When the government allowed English universities to up tuition fees to a maximum of £9,000 there was widespread disapproval and now with another rise looking likely, Sir Peter Lampl asks when will universities stop pricing students out of a degree?
Fees look set to rise to £9,250 in line with inflation as set out in the first year of the teaching excellence framework (TEF).
Sir Peter Lampl, chairman of social mobility charity the Sutton Trust, said that while the Trust welcomed “moves to improve teaching quality, it is unfair that fees will rise with inflation but the level at which graduates start to repay their loans remains frozen at £21,000.
“And a real concern is that the removal of maintenance grants will almost certainly deter poorer students, who now face debts of over £50,000 on graduation.
“This announcement also does nothing to address the crisis in mature and part-time students, whose numbers have fallen dramatically since the 2012 fees rise.”
MPs have the potential to block the move and following PM Theresa May’s first speech which focused heavily on opportunities for all, this could be a possibility. A challenge to fee rises doesn’t require a vote in Parliament, but a move by “praying against” with an Early Day Motion.
Jo Johnson, the universities and science minister, told timeshighereducation.com: “For all new students and eligible continuing students who started their full-time courses on or after 1 September 2012 and are undertaking courses at publicly funded higher education providers that have achieved a TEF rating of meets expectations, maximum tuition fee caps will be increased by forecast inflation (2.8 per cent) in 2017-18.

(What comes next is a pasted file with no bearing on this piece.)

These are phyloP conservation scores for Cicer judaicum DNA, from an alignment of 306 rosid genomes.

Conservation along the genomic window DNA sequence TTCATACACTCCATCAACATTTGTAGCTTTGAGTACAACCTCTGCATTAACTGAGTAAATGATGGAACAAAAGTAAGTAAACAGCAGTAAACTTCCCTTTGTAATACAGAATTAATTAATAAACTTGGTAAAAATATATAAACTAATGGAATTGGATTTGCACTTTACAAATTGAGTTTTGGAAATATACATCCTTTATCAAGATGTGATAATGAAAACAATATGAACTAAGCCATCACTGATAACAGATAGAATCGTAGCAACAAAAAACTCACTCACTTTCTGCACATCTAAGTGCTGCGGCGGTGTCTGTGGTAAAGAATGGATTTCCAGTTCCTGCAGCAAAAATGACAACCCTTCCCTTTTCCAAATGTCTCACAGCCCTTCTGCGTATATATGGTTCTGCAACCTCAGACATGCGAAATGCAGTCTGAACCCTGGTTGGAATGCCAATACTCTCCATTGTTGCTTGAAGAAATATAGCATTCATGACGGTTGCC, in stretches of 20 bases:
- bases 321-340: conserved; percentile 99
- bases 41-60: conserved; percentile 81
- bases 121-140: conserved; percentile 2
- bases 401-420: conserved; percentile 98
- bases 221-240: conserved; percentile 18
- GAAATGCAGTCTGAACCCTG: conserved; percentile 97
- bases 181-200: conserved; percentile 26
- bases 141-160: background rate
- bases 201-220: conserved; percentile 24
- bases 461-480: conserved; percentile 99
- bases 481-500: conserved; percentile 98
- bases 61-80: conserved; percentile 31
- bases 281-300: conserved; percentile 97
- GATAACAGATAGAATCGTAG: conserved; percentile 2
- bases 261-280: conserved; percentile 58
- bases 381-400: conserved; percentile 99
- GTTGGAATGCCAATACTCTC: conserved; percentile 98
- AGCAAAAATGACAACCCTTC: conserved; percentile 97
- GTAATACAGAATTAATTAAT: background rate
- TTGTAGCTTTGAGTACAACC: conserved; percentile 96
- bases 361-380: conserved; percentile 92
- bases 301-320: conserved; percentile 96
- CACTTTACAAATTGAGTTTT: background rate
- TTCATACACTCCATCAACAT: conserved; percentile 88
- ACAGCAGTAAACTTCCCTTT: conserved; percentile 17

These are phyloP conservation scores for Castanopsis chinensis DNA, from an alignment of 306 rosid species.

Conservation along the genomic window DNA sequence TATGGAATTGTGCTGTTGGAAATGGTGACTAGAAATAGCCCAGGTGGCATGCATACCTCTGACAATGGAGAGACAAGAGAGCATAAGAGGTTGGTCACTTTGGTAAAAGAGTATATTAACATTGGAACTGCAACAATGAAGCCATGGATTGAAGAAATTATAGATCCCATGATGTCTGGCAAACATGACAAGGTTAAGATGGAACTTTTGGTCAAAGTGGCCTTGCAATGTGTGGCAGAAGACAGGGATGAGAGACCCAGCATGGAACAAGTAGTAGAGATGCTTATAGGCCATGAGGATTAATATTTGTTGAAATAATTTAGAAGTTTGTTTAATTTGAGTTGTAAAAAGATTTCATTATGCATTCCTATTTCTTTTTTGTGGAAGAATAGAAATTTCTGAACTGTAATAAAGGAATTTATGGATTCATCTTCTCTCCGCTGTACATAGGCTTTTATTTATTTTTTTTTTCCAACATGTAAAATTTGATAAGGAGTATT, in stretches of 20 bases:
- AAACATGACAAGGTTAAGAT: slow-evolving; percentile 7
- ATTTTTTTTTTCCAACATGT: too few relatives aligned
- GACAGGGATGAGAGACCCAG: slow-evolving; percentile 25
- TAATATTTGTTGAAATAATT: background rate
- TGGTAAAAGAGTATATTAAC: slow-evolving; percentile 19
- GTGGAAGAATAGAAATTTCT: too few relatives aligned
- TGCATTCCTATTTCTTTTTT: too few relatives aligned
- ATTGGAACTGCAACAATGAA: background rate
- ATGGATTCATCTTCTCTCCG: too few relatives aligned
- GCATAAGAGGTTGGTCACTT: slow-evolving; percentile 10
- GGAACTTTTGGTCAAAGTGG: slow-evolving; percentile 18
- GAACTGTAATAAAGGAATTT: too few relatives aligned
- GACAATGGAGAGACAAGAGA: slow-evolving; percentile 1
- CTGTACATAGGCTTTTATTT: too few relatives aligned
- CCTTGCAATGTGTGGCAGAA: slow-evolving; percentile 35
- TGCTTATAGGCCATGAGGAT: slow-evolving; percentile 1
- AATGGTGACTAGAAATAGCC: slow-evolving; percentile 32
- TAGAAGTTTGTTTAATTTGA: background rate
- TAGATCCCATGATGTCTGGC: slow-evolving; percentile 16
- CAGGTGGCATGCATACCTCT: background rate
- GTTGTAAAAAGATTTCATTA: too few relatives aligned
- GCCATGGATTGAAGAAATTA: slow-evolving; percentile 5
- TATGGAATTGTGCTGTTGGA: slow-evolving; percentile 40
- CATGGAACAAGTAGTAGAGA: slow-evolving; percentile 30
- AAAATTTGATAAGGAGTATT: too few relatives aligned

“For publicly funded providers that have achieved a TEF rating of Meets Expectations and have an access agreement with the Office for Fair Access (Offa), the maximum tuition fee cap for full-time courses will be £9,250 in 2017-18.”
Degrees of debt
Sir Peter Lampl’s charity the Sutton Trust produced a report earlier this year analysing the levels of debt UK graduates left university with compared to other countries. On average, UK students had amassed higher levels of debt compared with the USA, Canada, Australia and New Zealand.
Speaking to itv.com, Sean Smyth of Unite lamented the new proposals: “The management in universities have high, six-figure salaries, our students are leaving with high, five-figure debt, that’s not sustainable, it’s not good for our youth and not good for our education.”
The Sutton Trust’s Degrees of Debt report is available to read, here: http://www.suttontrust.com/researcharchive/degrees-of-debt/